Simon: Good question. My tip would be to focus on the benefit to your boss rather than what the product does – it is probably better to say how you are going to save hours of time every week than to talk about a technological benefit that your boss might not understand. If your boss is technical, the opposite is true – provide an overview and demo of the product and the boss will probably realize how a small amount of money will make things much better.
A senior member of a development team wrote an article for us about this topic that I think it is worth reading: http://www.red-gate.com/other/win_purchase_decisions_software_tools.htm
SSC: You were trained in physics. How is it you are working
in marketing for a computer software company?
Simon: There is no one on the planet who can tell you with a greater degree of certainty that software marketing isn’t rocket science ?! I think that not having a marketing background in many ways has been an asset. We’ve taken a scientific and analytical approach to determining market needs and how to fill them. Because our products are simple and satisfy very specific, customer-driven needs, we don’t need to resort to hype or bold claims. We market our products by telling people what they do, such as “compare and synch databases.”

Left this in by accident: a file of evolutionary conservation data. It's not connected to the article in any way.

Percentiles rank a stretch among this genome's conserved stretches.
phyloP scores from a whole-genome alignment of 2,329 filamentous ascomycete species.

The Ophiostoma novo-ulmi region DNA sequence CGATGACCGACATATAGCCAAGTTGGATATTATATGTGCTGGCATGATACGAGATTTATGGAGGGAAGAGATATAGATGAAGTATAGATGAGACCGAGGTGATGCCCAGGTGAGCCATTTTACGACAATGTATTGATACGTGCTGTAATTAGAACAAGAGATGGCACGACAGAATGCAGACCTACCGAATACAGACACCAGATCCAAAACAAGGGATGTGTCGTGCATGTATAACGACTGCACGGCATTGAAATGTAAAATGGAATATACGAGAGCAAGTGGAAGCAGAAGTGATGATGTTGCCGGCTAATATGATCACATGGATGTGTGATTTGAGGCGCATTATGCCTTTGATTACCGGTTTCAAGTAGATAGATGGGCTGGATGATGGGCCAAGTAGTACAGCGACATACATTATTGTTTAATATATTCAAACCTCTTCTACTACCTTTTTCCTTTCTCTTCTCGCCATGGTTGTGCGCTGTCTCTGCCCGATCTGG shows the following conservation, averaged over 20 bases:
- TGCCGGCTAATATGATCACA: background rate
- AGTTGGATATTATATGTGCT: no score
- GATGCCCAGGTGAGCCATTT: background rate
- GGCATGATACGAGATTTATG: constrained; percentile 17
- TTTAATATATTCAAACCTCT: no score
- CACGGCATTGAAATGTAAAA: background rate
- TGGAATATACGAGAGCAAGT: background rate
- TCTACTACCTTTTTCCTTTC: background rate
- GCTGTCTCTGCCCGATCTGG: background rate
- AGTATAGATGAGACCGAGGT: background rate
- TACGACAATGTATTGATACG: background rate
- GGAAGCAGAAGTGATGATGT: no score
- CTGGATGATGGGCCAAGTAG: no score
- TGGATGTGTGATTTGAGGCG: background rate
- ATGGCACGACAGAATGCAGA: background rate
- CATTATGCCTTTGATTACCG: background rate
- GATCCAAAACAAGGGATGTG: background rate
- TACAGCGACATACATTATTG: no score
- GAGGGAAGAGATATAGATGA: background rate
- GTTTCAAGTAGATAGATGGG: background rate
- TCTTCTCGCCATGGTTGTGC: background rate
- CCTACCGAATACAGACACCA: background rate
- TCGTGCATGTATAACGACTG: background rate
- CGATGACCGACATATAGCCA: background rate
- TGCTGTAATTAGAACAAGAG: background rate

There are other reasons we don’t need to engage in traditional marketing: the people we are marketing to, the way we offer the products, and price. Because we don’t need to sell to the CTO, we don’t have to claim that our products will not only compare their databases, but make them healthy, happy and wise. We show our potential customers what a product can do, let them test it for free, and offer it at a price that enables them to buy it themselves. We look at marketing like we look at our products: simpler is better.
Many thanks to Simon for answering a few questions about the SQL Server software world. If you've got additional questions, people you'd like interviewed, or things I missed, add your comment to this article.